A few weeks ago I attended the Eastern New York Association of College & Research Libraries conference, and the vendors there were many. Perhaps you know the deal: you walk up and pretend to be interested in their product, and they shower you with swag. I am very uncomfortable with these exchanges, so I avoid them as a rule–even though Thomson-Reuters had a really neat canvas tote that I kept glancing at with a certain amount of desire. But no tote is worth what to me feels demeaning to both myself and the sales reps.
However, in my travels to and from the various talks and poster presentations, I kept passing a white-haired gentleman who looked like he wanted to be somewhere else, and my heart felt a tug whenever I passed. I smiled and said hello to him each time, and once he gave me one of the coveted bonus raffle tickets. Toward the end of the day I finally went over to speak with him, not because I was interested in his product or wanted swag, but because he looked so out of place and I know that feeling very well.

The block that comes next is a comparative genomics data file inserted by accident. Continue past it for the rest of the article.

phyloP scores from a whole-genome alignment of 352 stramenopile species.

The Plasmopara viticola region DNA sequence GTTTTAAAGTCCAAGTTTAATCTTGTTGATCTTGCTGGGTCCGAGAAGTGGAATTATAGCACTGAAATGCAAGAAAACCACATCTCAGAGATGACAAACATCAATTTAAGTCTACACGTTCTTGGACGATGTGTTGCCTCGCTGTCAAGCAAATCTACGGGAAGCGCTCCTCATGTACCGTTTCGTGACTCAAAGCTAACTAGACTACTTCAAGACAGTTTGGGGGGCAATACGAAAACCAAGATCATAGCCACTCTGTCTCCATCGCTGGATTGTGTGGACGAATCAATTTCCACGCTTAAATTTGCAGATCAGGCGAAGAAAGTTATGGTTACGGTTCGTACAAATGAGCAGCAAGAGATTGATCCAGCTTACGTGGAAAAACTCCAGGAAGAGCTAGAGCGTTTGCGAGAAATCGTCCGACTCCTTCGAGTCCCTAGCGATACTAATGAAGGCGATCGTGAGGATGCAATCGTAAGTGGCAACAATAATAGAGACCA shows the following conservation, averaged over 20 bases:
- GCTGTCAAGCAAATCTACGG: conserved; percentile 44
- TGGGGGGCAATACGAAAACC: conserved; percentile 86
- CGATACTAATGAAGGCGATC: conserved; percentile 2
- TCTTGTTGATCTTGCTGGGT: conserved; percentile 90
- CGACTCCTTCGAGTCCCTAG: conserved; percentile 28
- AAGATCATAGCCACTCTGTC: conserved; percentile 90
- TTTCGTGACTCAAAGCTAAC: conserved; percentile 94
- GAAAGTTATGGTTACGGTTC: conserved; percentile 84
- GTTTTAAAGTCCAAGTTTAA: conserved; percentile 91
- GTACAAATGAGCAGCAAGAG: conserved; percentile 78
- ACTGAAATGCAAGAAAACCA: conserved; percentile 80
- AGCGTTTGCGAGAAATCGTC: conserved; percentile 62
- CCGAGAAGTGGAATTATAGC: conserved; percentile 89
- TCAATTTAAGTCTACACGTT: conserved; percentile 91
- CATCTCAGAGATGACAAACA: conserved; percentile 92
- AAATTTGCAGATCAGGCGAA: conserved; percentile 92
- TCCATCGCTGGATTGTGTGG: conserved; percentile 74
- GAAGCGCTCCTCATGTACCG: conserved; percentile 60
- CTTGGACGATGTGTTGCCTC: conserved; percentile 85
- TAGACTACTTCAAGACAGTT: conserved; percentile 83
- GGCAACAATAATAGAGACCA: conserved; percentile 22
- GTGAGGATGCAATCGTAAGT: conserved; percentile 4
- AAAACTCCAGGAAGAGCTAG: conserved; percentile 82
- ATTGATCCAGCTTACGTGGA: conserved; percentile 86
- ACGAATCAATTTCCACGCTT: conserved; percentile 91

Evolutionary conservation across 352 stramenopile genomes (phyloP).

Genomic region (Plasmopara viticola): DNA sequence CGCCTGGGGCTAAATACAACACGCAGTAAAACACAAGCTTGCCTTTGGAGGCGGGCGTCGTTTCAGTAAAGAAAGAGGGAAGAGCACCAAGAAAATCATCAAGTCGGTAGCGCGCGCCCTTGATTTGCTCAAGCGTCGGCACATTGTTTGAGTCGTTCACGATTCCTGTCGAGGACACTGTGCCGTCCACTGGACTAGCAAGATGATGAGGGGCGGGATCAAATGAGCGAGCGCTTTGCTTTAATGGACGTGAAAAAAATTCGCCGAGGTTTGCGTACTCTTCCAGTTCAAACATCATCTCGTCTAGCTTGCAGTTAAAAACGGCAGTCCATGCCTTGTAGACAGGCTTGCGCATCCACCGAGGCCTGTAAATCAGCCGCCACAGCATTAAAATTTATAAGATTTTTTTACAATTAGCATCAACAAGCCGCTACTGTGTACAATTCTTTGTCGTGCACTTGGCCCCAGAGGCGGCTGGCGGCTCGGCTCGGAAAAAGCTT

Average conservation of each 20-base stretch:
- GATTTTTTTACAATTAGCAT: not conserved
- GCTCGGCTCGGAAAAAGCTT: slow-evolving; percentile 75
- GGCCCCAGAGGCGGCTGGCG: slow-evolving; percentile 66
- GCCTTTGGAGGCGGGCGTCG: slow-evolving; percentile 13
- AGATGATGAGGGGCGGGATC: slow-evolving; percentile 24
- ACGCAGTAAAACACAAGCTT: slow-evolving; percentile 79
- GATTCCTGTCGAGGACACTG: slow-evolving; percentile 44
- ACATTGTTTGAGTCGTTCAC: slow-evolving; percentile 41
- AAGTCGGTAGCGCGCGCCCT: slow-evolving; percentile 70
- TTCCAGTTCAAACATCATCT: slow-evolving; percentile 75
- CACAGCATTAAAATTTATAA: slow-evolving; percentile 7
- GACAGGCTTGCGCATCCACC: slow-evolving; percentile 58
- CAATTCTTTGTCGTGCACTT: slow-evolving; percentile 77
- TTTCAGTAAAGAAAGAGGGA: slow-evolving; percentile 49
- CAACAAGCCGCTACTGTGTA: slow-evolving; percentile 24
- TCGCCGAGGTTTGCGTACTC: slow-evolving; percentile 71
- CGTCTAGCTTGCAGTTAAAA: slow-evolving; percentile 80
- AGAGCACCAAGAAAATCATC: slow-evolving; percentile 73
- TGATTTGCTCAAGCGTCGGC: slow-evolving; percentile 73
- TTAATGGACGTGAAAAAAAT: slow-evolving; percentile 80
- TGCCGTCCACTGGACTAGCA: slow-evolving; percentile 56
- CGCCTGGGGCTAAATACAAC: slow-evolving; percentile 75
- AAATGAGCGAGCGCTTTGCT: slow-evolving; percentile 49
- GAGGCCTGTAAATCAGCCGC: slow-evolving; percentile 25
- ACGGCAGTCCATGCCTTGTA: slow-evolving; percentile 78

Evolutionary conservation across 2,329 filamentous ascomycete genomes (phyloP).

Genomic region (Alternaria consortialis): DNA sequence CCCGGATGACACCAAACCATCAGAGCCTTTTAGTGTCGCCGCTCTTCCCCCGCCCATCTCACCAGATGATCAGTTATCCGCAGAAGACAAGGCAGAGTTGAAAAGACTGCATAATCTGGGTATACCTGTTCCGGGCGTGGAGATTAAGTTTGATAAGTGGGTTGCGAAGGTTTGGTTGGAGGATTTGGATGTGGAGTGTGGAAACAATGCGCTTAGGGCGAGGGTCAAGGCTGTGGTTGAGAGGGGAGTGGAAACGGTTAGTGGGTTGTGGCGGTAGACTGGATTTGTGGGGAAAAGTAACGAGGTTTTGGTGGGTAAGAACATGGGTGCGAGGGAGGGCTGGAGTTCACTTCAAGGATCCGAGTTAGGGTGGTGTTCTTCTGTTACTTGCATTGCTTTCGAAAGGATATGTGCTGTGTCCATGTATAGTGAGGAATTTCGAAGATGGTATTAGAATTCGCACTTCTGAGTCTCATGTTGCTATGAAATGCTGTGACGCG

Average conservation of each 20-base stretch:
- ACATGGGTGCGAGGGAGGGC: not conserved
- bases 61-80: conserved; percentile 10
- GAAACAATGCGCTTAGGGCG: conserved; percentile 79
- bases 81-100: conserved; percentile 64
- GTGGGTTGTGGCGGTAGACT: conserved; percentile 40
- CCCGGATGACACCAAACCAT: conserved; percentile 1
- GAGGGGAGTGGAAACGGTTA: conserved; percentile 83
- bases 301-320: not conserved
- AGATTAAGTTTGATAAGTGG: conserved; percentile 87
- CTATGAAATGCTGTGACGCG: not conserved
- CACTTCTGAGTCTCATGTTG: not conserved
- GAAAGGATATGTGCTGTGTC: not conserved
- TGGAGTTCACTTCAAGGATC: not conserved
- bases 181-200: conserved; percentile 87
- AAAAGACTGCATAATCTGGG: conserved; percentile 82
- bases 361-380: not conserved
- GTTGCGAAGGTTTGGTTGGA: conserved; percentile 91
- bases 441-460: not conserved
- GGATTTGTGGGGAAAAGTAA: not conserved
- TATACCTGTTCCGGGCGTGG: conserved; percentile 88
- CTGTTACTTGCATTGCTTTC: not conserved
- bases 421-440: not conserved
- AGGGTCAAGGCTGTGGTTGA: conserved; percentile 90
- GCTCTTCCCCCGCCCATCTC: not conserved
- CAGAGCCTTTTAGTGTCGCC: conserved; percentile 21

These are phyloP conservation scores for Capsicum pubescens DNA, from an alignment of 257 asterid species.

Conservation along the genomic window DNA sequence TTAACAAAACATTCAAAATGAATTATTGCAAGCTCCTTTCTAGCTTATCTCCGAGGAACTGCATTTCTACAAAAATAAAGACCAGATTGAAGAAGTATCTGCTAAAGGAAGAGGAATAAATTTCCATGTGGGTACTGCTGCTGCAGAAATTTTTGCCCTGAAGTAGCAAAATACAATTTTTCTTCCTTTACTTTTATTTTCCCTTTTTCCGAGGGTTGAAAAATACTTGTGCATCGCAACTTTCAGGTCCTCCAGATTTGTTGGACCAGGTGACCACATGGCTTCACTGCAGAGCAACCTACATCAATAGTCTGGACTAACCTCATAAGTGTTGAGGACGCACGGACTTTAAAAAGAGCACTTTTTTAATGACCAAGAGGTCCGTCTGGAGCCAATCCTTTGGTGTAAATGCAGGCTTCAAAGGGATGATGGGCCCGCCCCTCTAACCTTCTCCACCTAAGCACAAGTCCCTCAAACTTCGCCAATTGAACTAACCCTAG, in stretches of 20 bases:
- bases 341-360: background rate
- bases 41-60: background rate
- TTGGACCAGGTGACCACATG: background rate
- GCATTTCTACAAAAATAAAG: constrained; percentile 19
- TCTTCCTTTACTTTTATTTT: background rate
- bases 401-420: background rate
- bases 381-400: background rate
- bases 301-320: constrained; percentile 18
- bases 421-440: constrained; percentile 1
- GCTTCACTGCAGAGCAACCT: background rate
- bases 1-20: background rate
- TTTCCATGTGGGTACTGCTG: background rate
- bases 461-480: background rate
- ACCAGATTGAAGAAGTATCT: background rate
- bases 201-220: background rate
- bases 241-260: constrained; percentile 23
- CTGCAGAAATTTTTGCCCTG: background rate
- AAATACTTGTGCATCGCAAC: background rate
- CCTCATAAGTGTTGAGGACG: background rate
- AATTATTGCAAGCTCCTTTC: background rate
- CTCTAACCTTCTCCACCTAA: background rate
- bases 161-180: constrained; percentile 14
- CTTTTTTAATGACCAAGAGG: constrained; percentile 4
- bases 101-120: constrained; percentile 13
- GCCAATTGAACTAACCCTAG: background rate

So we talked for a while about books, and we both agreed that hard-copy books are superior to electronic books. Then he started talking about his thirteen-year-old daughter and her smartphone. He said she has it with her constantly, that it is an addiction. When he was that age, he said, he was fishing, scouting, camping. Now all kids ever do is stay indoors with their electronic gadgets. I said yes, I had very much the same kind of childhood–Girl Scouts, camping, and even fishing. The man brightened and said, you went fishing? So I had to qualify and say, My dad used to be an avid fisherman and took me with him often. We talked for a bit longer about the sad state of childhood these days, and when I made my move to go he told me to wait a moment. He walked across the aisle to another display, grabbed a book and some literature, and came back to sit down. He opened the book and signed and dated it, then gave it to me. The Life and Legend of Sheridan R. Jones: America’s Pioneering Outdoor Writer and His Search for the Perfect Fishing Lure. Sure enough, when I opened it and started leafing through, there was a picture of this man, younger, with his little daughter holding two great big fish.